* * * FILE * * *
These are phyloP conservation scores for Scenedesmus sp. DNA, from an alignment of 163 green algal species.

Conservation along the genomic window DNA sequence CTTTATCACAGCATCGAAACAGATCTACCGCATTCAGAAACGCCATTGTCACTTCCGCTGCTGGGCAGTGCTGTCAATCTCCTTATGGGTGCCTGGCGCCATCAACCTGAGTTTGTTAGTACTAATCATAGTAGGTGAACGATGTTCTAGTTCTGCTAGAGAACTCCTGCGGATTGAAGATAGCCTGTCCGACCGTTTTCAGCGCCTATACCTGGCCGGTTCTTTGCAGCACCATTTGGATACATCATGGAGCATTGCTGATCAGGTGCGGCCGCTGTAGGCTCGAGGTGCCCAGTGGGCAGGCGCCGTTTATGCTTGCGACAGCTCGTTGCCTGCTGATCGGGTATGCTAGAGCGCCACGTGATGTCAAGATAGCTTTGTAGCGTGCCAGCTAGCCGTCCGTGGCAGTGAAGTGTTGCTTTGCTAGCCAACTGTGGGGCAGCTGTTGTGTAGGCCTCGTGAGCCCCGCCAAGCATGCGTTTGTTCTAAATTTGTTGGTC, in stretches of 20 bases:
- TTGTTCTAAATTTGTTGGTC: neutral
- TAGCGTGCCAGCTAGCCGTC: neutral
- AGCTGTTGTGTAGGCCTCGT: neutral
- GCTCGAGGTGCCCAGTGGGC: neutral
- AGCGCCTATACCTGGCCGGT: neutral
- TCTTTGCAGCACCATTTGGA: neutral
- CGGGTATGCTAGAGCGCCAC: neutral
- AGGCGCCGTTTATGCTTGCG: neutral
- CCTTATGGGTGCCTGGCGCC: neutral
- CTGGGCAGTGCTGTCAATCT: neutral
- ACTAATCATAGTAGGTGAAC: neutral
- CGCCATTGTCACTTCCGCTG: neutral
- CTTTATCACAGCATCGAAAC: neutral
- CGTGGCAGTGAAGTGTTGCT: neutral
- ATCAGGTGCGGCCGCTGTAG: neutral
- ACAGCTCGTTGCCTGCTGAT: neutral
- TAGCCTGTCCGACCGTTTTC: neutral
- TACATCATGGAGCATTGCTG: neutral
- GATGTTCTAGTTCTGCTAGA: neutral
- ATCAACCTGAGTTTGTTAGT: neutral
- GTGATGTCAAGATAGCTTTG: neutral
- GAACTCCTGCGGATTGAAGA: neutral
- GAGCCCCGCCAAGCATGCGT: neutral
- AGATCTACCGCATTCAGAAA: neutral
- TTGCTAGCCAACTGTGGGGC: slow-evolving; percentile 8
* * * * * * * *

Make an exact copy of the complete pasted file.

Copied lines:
These are phyloP conservation scores for Scenedesmus sp. DNA, from an alignment of 163 green algal species.

Conservation along the genomic window DNA sequence CTTTATCACAGCATCGAAACAGATCTACCGCATTCAGAAACGCCATTGTCACTTCCGCTGCTGGGCAGTGCTGTCAATCTCCTTATGGGTGCCTGGCGCCATCAACCTGAGTTTGTTAGTACTAATCATAGTAGGTGAACGATGTTCTAGTTCTGCTAGAGAACTCCTGCGGATTGAAGATAGCCTGTCCGACCGTTTTCAGCGCCTATACCTGGCCGGTTCTTTGCAGCACCATTTGGATACATCATGGAGCATTGCTGATCAGGTGCGGCCGCTGTAGGCTCGAGGTGCCCAGTGGGCAGGCGCCGTTTATGCTTGCGACAGCTCGTTGCCTGCTGATCGGGTATGCTAGAGCGCCACGTGATGTCAAGATAGCTTTGTAGCGTGCCAGCTAGCCGTCCGTGGCAGTGAAGTGTTGCTTTGCTAGCCAACTGTGGGGCAGCTGTTGTGTAGGCCTCGTGAGCCCCGCCAAGCATGCGTTTGTTCTAAATTTGTTGGTC, in stretches of 20 bases:
- TTGTTCTAAATTTGTTGGTC: neutral
- TAGCGTGCCAGCTAGCCGTC: neutral
- AGCTGTTGTGTAGGCCTCGT: neutral
- GCTCGAGGTGCCCAGTGGGC: neutral
- AGCGCCTATACCTGGCCGGT: neutral
- TCTTTGCAGCACCATTTGGA: neutral
- CGGGTATGCTAGAGCGCCAC: neutral
- AGGCGCCGTTTATGCTTGCG: neutral
- CCTTATGGGTGCCTGGCGCC: neutral
- CTGGGCAGTGCTGTCAATCT: neutral
- ACTAATCATAGTAGGTGAAC: neutral
- CGCCATTGTCACTTCCGCTG: neutral
- CTTTATCACAGCATCGAAAC: neutral
- CGTGGCAGTGAAGTGTTGCT: neutral
- ATCAGGTGCGGCCGCTGTAG: neutral
- ACAGCTCGTTGCCTGCTGAT: neutral
- TAGCCTGTCCGACCGTTTTC: neutral
- TACATCATGGAGCATTGCTG: neutral
- GATGTTCTAGTTCTGCTAGA: neutral
- ATCAACCTGAGTTTGTTAGT: neutral
- GTGATGTCAAGATAGCTTTG: neutral
- GAACTCCTGCGGATTGAAGA: neutral
- GAGCCCCGCCAAGCATGCGT: neutral
- AGATCTACCGCATTCAGAAA: neutral
- TTGCTAGCCAACTGTGGGGC: slow-evolving; percentile 8